It is no longer “business as usual”. If companies do not have any data protection policies yet, they must put in place sound policies that are consistent with the provisions of the PDPA, and make sure that the policies are actually implemented accordingly. There is no “one-size-fits-all” type of policies, and each policy will need to be drafted according to the specific business nature and operations.

Conclusion

The PDPA has commercially far-reaching implications and severe penalties in the event of non-compliance. However, one should note that the intent of the PDPA is not to inhibit business or to stifle the legitimate use of personal data, but rather it is meant to grow business by giving consumers confidence that their personal data will be protected and processed in good hands.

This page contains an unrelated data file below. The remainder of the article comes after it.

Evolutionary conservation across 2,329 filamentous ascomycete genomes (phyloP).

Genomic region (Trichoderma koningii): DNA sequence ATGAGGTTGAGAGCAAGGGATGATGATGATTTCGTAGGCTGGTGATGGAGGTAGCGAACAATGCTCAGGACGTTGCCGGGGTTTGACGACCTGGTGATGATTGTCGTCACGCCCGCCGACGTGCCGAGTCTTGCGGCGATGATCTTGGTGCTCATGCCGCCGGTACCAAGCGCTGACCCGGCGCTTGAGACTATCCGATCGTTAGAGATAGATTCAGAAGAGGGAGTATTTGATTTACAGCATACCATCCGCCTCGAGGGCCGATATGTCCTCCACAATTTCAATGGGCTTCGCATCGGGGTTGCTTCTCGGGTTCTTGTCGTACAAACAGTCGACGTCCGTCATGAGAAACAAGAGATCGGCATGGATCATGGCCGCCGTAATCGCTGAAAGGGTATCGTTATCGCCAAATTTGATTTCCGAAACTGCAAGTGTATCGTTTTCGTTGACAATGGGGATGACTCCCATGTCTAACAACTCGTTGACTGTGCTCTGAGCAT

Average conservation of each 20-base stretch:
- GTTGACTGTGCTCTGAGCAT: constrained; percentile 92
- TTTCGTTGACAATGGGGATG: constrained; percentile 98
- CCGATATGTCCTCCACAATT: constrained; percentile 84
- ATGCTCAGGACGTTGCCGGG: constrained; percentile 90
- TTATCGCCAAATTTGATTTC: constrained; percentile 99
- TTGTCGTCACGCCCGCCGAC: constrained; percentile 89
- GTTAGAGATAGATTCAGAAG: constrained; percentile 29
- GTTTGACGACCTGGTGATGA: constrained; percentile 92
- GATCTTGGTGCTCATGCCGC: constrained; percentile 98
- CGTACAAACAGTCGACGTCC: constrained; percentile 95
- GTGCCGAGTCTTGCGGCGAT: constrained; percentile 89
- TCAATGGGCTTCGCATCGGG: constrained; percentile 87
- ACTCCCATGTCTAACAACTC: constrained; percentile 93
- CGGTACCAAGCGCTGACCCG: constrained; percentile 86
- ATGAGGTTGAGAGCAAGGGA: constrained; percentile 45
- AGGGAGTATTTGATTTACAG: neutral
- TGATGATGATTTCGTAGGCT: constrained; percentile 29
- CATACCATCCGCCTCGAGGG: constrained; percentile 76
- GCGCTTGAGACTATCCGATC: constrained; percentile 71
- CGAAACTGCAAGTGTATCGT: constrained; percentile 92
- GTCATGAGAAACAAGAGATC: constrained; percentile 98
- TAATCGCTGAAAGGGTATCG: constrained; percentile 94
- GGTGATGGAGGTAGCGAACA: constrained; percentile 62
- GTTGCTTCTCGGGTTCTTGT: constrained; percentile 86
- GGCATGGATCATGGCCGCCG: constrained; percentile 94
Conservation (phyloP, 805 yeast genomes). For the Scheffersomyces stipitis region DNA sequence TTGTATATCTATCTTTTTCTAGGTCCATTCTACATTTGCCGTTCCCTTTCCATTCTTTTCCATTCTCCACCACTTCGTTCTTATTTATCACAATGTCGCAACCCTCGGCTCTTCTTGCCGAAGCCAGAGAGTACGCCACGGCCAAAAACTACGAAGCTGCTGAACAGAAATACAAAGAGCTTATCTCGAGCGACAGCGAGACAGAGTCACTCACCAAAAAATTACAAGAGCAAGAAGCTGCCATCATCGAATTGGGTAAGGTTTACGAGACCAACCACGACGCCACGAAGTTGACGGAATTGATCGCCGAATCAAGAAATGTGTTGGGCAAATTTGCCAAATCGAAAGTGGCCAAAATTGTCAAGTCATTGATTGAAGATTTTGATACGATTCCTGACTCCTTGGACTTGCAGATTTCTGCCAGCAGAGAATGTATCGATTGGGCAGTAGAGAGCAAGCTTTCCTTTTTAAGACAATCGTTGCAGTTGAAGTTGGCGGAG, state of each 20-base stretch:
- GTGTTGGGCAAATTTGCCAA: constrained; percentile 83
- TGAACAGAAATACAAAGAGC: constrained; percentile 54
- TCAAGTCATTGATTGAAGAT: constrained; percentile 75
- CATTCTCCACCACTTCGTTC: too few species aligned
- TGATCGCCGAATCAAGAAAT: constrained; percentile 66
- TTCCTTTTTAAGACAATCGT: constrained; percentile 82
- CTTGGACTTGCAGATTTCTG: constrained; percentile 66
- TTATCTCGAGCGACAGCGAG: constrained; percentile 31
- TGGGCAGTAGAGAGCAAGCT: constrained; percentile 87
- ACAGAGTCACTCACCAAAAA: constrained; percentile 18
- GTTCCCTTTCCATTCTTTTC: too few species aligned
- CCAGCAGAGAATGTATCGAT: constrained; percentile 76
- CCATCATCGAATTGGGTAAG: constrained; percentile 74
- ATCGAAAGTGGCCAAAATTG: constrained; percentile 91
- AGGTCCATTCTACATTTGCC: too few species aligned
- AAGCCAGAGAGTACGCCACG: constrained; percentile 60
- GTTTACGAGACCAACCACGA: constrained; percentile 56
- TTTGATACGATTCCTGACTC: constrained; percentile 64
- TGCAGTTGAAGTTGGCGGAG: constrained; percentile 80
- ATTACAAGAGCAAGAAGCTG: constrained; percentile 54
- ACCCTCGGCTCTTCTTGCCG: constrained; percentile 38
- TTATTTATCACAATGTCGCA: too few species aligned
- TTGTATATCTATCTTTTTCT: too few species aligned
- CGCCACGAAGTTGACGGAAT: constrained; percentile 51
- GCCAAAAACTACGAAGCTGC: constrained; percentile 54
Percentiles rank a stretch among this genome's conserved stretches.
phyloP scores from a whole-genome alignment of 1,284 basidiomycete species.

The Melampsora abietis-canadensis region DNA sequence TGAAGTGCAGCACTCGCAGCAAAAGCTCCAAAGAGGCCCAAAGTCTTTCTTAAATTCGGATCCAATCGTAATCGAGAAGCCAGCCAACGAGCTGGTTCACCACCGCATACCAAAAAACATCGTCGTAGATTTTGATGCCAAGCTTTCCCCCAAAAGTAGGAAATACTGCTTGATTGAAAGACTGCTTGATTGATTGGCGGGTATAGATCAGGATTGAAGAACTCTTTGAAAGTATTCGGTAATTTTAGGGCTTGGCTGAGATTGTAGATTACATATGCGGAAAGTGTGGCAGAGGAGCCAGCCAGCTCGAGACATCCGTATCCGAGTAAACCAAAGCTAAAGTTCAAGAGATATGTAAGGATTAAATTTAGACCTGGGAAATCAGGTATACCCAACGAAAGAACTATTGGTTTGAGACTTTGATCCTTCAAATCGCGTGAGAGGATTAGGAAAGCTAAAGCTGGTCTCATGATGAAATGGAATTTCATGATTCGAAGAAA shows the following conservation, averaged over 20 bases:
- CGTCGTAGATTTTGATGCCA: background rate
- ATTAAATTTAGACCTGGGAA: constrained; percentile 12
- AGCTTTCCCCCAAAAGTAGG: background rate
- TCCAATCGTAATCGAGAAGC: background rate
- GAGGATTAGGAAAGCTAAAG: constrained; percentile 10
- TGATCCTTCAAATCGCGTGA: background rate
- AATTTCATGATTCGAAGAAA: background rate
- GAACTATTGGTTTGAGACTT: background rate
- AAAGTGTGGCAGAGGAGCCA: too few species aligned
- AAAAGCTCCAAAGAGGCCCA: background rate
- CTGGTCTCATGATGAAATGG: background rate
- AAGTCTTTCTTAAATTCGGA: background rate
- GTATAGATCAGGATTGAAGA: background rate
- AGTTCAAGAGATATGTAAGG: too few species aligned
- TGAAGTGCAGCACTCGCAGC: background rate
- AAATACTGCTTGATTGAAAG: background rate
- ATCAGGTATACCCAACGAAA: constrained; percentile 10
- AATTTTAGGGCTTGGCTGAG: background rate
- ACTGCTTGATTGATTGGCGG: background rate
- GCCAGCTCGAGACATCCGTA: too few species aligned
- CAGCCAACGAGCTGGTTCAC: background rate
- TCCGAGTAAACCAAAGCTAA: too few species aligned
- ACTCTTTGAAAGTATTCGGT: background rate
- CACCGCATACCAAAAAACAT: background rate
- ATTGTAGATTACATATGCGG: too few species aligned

Malaysia has come a long way to finally pass and implement the PDPA after a wait of more than a decade. The Government has indicated that the PDPA will help Malaysia to become a communication and electronic trade centre; an attractive location for investment in multimedia and communications industry as well as an international trade partner which is able to offer personal data protection assurance.

At the end of the day, privacy matters, good privacy conduct would really mean good business, and for data subject like you and me, the PDPA is indeed a welcoming piece of law that would afford greater privacy protection to all.

*****

About the author:
This article was written by Edwin Lee Yong Cieh, Partner of GLT Law – law firm in Kuala Lumpur, Malaysia (+6016 928 6130, [email protected]). Feel free to contact him if you have any queries.
This article was first published in CHIP Magazine Malaysia.
The view expressed in this article is intended to provide a general guide to the subject matter and does not constitute professional legal advice. You are advised to seek proper legal advice for your specific situation.